NOTE: This is starting as a quote from the website. It will hopefully be edited in a more baked explanation.
I want to do a fantasy game with the Fate rules, using fairly common magic. I tried a Google search for pre-existing magic rules, pretty much everything I found uses stunts that let you use your magic skill instead of pretty much any other skill (based on Theory in Practice). That kind of model is easy to implement, powerful, flexible, interesting and absolutely not what I'm looking for.
I have a pretty simple idea of my own. I'm hoping for a little help in fleshing it out. Basically, a "spell" is just a very specific example of a maneuver or declaration, and it can do things that might be out of scope for mundane maneuvers. For example, even in SotC you can put an On Fire aspect on a zone, if you have some kind of heat source and the zone is in any way flammable. But with the right spell, you can make any zone On Fire without needing an open flame and without any regard to how flammable the zone is.
I don't want to make magic some kind of over-powered ability, and I think it would be if players could make up their spell maneuvers on the fly. To balance that, characters will only know a limited number of spells. They have a certain number of spells for each rank in their magic skill, and they can bump that number up using stunts (like learning languages with Academics). And nothing says that they can't use their existing spells in interesting ways, in effect using a spell to set up another kind of maneuver.
I think this idea would model a few D&D spells rather well. For example:
- Charm Person - tag when using Rapport or other social skills. Or tag for effect and force a choice on the victim.
- Ray of Enfeeblement - tag to hinder pretty much any physical action taken by the victim.
- Lightning Bolt - oddly, the caster casts this spell on himself. It gives him the aspect "Able to Throw Lightning Bolts". Once it is in place, he invokes it using his most appropriate mundane attack skill (Weapons or Guns). There can be a stunt that lets a caster use his magic skill instead of a mundane attack skill when invoking direct damage spell aspects.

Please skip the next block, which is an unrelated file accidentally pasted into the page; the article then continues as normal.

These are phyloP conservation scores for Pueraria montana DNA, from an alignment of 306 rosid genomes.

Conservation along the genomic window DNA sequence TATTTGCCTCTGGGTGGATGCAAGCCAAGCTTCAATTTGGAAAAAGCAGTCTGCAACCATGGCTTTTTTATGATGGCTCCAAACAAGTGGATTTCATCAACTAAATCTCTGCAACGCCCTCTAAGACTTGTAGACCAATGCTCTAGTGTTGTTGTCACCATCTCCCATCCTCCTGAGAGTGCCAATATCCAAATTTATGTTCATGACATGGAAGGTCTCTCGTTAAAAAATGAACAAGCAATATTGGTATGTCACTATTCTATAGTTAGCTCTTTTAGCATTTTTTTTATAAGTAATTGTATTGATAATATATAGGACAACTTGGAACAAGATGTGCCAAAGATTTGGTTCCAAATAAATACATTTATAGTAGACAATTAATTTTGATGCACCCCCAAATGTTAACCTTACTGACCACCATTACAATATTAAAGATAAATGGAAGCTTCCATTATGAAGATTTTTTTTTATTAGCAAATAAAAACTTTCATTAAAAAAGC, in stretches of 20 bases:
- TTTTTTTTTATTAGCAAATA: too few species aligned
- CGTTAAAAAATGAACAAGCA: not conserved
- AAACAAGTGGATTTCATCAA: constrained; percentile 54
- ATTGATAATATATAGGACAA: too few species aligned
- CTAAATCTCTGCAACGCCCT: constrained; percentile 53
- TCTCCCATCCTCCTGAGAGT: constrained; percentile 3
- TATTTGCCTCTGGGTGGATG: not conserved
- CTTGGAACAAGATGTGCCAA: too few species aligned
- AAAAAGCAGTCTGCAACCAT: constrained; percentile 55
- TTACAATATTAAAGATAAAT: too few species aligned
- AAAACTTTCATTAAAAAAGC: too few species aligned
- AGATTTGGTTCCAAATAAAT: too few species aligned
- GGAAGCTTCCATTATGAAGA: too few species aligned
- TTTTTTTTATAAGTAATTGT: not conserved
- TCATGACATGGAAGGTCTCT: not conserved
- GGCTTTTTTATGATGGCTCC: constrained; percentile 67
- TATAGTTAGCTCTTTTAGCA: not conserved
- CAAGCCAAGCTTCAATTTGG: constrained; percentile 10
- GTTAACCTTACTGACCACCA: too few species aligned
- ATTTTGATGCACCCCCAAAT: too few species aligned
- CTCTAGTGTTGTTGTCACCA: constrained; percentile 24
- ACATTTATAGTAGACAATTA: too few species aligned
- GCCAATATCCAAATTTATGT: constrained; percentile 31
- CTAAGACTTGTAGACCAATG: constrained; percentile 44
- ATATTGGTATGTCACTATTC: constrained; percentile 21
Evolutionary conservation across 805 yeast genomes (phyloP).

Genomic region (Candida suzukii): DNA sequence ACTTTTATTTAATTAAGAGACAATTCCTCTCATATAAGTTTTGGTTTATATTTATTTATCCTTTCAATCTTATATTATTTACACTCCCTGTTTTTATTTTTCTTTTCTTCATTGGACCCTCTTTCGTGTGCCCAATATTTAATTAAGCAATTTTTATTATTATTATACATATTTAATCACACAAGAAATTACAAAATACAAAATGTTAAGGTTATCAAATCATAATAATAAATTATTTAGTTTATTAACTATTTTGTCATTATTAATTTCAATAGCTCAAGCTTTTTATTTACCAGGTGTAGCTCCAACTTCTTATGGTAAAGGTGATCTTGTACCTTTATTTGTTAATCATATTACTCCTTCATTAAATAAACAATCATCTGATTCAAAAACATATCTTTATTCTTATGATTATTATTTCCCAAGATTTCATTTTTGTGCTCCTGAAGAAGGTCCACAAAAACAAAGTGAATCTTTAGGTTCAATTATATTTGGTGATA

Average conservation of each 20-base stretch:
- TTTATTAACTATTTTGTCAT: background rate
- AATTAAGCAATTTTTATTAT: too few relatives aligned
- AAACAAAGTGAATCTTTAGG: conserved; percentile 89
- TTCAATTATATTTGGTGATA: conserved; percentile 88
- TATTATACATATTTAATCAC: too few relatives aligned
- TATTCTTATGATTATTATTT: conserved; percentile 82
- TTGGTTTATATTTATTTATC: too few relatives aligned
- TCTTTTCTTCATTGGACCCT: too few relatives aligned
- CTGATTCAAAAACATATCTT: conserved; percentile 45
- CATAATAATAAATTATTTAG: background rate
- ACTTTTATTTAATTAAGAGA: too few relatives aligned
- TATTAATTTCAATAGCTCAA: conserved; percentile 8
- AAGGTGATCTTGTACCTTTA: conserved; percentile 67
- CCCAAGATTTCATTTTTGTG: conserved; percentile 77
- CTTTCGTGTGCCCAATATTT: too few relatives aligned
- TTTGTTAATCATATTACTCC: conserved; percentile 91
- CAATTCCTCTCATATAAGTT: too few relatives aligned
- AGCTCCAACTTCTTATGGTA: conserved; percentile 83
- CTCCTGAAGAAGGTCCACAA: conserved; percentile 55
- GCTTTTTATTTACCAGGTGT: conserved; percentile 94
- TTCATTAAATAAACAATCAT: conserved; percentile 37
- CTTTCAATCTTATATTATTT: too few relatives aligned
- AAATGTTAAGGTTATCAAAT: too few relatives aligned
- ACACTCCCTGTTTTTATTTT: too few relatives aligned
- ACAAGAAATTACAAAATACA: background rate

Because the magician will be able to cast only a limited number of spells, I figure magic skills should also have some mundane trappings. Example:
- Witchcraft is (in this example) the study of life energy. It takes on the mundane healing trappings from science, along with knowledge relating to herb lore, biology, botany and genetic engineering. Spells relate to life in some way, and include a variety of buffs and curses, as well spells related to healing and shape changing. Witches with Leadership often use fantastic creatures or undead as minions.
- Elementalism is the study of energy (Fire) and non-living matter (Earth, Water and Air). It takes many trappings from Engineering. Making a fire, digging an irrigation ditch, building a windmill or designing a wall with an arch are as much a part of elementalism as throwing fireballs. Spells relate to manipulating air, earth, fire and water. For the purposes of this game, a living tree is not considered Earth (because life is in the domain of witchcraft), but dead wood is considered Earth. So is metal.
- I kind of want to work Mysteries into this frame work, but I'm not satisfied with it yet.
So my questions:
- How many spell casting skills would you recommend? I kind of like the idea of four, just so mage characters can't have all four at Great or better (because of the skill pyramid).
- How many spells should a caster have? Someone with a magic skill at Average has to be able to do something, so it should be on a per skill rank basis.
- Any advice on setting difficulty levels for spell rolls?
- Does the idea suck? I haven't done much house-ruling or world-building in the past, so I figure this idea is almost destined to suck.
An example stunt chain to support this:
- Ritual Preparation: As long as the character has at least half an hour to enact the proper rites and a suitable supply of ritual components (scented oils, powdered silver, etc. - might require a Resources roll) they may add +2 to any Necromancy rolls undertaken in order to summon ghosts.
- My Voice Echoes Between Worlds: The character can summon ghosts who have been dead for a few weeks as opposed to a few days as a baseline. As normal, they may spend shifts to increase this even further if they wish.
- Ghost-Binding Ceremony: If they can strike a suitable bargain with an individual ghost (be it through role-played negotiation or good old-fashioned conflict) the character can bind it to them as a Companion with three advances. (The GM may wish to whip up a few obvious new ones, such as 'Horrific Appearance' or 'Incorporeal'.) The character may only have one bound ghost at a time, and can release a ghost from its binding whenever they choose.